How To Ship A Bike: Services, Costs + More

Shipping a bike no longer needs to be a hassle or even cost an arm and a leg. There are a number of ways you can get a bike from point A to point B whether you’re selling it to a new owner, traveling for a race, moving across the country, or something else.

There’s a good chance that affiliate links are scattered throughout this post. If you click on one I may receive a small commission at no extra charge to you and I’ll definitely be using it to buy bike gear.

One of the biggest questions people have is how much it will cost and how to pack a bike for transit. In this post, I help answer those question plus provide a few tips and tricks for shipping your bike safely and affordably.

Learn everything you need to know about shipping a bike including how much it will cost, tips for packing your bike, and more.

Bike shipping services

You can ship a bike with UPS and FedEx, but it’s going to be expensive. I highly recommend using BikeFlights because they have worked out a deal with both carriers to ship bikes more affordably. All you need to do is:

  • Create a BikeFlights account online
  • Enter your shipping information (including bike dimensions and weight)
  • Pack your bike or have a bike shop do it for you
  • Either drop your bike off at the carrier’s store location or arrange to have them pick your packed bike up. If you have a bike shop pack up your bike, they can ship it for you.

Another bike shipping service that I’ve heard about, but haven’t used personally, is Ship Bikes. Due to high fuel costs, however, they are currently only selling bike boxes, not shipping bikes.

If you will be flying to your destination, you can check your bike as luggage on the airplane. This may be more affordable than shipping a bike, especially if you fly on Alaska Airlines, Delta, or American. For more information about flying with a bike, head over to this post.

Man standing next to cart filled with luggage including a bike bag at the airport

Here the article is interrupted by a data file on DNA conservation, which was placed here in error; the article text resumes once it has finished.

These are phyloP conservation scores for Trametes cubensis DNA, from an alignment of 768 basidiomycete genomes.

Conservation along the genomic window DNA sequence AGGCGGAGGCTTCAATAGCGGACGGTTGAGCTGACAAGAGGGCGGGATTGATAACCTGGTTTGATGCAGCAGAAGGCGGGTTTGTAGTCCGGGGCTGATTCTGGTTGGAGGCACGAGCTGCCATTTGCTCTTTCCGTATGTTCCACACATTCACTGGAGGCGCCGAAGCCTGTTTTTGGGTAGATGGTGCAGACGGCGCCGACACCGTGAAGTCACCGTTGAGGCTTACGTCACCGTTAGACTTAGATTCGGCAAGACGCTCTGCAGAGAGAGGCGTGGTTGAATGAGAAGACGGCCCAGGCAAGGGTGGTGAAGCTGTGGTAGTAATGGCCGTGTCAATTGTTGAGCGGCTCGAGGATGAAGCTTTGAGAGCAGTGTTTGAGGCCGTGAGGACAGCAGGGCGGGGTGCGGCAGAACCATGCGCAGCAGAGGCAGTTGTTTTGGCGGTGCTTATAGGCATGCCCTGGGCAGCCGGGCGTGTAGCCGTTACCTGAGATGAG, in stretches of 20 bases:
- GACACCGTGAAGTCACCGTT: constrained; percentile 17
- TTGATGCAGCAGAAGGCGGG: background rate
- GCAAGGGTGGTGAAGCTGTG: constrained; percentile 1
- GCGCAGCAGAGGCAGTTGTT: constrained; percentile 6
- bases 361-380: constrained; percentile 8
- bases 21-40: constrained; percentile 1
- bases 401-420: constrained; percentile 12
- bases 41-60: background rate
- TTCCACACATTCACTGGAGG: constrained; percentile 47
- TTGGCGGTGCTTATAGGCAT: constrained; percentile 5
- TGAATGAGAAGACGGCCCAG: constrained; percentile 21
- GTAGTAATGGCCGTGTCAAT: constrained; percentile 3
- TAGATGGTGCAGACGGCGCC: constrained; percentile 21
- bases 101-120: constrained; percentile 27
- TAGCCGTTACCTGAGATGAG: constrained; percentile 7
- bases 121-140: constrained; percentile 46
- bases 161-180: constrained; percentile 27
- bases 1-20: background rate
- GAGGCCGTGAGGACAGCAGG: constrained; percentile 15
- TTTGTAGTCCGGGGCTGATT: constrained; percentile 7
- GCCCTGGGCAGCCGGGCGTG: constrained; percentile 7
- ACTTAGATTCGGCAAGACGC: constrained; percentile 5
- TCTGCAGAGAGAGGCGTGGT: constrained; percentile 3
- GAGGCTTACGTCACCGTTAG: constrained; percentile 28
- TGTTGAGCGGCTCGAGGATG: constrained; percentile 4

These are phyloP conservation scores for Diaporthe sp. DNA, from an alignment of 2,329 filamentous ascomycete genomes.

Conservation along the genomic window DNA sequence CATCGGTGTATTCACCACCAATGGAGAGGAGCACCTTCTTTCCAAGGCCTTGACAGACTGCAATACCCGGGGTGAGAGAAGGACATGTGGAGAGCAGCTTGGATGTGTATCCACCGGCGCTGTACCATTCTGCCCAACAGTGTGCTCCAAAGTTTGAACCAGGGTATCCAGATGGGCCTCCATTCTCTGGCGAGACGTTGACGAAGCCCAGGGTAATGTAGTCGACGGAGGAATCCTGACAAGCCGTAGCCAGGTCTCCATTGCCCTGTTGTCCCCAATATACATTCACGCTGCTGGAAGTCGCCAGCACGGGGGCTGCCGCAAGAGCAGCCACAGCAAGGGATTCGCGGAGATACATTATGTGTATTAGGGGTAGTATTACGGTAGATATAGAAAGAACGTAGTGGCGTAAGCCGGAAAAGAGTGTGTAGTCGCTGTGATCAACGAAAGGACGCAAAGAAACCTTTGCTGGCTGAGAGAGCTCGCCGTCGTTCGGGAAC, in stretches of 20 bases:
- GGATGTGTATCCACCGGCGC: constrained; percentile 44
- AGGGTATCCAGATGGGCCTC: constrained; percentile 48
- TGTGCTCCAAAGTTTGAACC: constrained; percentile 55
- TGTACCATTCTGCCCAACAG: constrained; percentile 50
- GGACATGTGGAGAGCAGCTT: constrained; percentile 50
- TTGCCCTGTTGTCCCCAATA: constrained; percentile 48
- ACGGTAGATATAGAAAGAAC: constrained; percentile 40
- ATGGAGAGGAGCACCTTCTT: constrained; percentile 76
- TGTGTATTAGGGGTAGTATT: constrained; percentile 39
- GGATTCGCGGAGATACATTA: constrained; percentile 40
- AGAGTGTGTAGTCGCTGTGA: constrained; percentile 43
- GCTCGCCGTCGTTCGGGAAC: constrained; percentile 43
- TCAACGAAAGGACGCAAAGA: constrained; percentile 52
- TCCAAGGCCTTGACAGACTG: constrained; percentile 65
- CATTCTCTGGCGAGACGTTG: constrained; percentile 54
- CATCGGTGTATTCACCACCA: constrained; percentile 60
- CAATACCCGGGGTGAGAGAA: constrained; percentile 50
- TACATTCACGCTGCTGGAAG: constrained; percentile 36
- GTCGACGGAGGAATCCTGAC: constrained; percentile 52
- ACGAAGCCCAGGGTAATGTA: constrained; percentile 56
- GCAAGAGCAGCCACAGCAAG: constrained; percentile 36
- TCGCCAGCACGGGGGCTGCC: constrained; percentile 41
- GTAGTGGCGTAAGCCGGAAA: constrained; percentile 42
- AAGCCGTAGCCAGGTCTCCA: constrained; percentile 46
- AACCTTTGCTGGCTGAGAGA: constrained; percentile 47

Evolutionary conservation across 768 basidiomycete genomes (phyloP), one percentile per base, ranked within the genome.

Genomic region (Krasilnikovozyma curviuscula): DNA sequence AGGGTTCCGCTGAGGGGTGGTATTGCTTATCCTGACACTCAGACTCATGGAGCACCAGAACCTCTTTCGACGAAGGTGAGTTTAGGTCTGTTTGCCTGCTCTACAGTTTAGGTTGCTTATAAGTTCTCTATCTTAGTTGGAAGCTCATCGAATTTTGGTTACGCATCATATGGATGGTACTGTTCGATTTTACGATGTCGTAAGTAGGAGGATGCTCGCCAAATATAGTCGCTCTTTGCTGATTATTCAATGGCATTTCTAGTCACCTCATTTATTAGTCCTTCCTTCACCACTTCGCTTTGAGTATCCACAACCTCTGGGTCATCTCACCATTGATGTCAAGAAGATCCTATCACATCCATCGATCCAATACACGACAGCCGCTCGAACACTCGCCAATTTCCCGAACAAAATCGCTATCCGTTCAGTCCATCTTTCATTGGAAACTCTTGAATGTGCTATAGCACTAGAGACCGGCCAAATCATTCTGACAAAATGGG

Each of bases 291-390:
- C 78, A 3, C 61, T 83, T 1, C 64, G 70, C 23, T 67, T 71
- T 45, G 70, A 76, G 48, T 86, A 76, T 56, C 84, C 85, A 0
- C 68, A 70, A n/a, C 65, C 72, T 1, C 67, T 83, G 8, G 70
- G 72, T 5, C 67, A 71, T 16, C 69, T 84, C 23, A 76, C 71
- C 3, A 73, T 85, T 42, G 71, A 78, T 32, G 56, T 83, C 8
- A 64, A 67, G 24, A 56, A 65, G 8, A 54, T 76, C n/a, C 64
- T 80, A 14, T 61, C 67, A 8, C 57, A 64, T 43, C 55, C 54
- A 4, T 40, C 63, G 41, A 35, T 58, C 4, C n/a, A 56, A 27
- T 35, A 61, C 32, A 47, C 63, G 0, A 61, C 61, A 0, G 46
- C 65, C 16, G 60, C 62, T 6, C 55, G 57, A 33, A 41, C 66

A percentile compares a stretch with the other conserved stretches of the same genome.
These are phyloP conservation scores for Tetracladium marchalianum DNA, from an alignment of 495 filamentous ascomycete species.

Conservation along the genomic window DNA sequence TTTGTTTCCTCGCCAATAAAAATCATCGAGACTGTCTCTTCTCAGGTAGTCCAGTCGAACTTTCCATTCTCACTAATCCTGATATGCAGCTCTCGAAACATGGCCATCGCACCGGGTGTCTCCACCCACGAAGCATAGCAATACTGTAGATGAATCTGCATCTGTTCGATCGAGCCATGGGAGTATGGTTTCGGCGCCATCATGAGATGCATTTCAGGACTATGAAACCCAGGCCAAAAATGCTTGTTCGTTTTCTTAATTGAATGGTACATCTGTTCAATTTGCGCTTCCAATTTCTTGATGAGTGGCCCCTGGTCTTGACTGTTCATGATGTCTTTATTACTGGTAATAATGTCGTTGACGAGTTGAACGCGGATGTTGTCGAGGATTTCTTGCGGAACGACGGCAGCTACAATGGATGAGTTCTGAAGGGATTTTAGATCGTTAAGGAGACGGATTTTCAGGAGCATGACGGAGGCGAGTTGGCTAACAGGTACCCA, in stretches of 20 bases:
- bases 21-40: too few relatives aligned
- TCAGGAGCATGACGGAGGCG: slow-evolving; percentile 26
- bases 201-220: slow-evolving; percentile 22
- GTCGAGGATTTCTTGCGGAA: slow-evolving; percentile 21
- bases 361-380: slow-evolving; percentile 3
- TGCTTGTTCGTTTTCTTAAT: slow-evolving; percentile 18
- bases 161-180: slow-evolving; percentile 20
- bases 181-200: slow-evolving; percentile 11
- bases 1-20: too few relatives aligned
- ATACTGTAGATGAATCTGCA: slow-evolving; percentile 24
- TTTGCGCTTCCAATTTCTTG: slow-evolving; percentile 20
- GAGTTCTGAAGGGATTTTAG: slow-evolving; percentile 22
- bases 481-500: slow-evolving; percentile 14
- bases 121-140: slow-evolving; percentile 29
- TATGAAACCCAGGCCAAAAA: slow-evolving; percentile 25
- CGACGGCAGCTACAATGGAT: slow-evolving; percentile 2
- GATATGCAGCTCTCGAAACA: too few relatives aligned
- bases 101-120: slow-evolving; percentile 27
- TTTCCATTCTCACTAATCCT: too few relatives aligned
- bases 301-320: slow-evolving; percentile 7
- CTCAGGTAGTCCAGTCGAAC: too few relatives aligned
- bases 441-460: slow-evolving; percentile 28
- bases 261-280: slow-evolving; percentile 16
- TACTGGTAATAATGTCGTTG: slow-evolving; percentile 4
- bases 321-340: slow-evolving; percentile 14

If you’re flying, checking your bike bag as luggage is the easiest and cheapest way to go if the bag is under the weight limit

How much does it cost to ship a bike?

The cost to ship a bike will vary depending on the shipping service you use. BikeFlights, which I’ll talk about more below, has a helpful shipping calculator you can use to get a quote on how much it’ll cost to ship your bike with them.

You’ll need to know the dimensions and the weight of the bike box or bag you’ll be shipping your bike in. I cover where to get a bike box in the “how to pack a bike for shipping” section below.

Screenshot of BikeFlights shipping calculator tool

Shipping cost considerations

There are a number of variables that go into determining how much it will cost to ship a bike including:

  1. Weight. The heavier your bike and shipping container, the more expensive it will be to ship.
  2. Dimensions. The larger your packed bike is, the more expensive it will be to ship.
  3. Distance shipped. Shipping your bike closer to home will be less expensive than shipping it all the way across the country.
  4. Shipping internationally. BikeFlights does ship to over 60 countries, but it will be quite expensive. You will probably be better off checking your bike as luggage on the airplane.
  5. Shipping an e-bike. BikeFlights does ship e-bikes, but because they are heavier and have to be classified differently due to the lithium batteries, it will be more expensive to ship an electric bike.
  6. Added insurance. BikeFlights offers extra insurance. Each order comes with $200 of protection, but you can purchase additional Premium Protection for up to $20,000 of insurance. It’s pretty cheap and definitley worth getting to cover the value of your bike.

cheapest way to ship a bike

According to BikeFlights, you will get the best shipping rates when your shipment length does not exceed 48 inches, height does not exceed 30 inches, and total shipment size is less than or equal to 130 inches.

Total Shipment size = Length + (2xWidth) + (2xHeight).

You’ll also get the best rate when your shipment package is under 50 pounds.

Each shipping service will have its own rates, so it’s hard to say exactly how much it will cost. I’ve shipped my bike from California to Vermont several times and the cost ranged from $150 to $180 one-way.

How to pack a bike for shipping

Packing your bike well is super important if you want your bike to arrive at its destination damage-free. You can take your bike to a local bike shop and they will pack it up for you for a fee, or you can do it yourself. Here’s a simple guide to packing a bike for shipping:

1. Choose your shipping containtainer

Bikes can be transported in a bike box or a bike bag. Bike boxes are a great option if you’re selling your bike or doing a one-way trip where you can pick up another bike box at the end.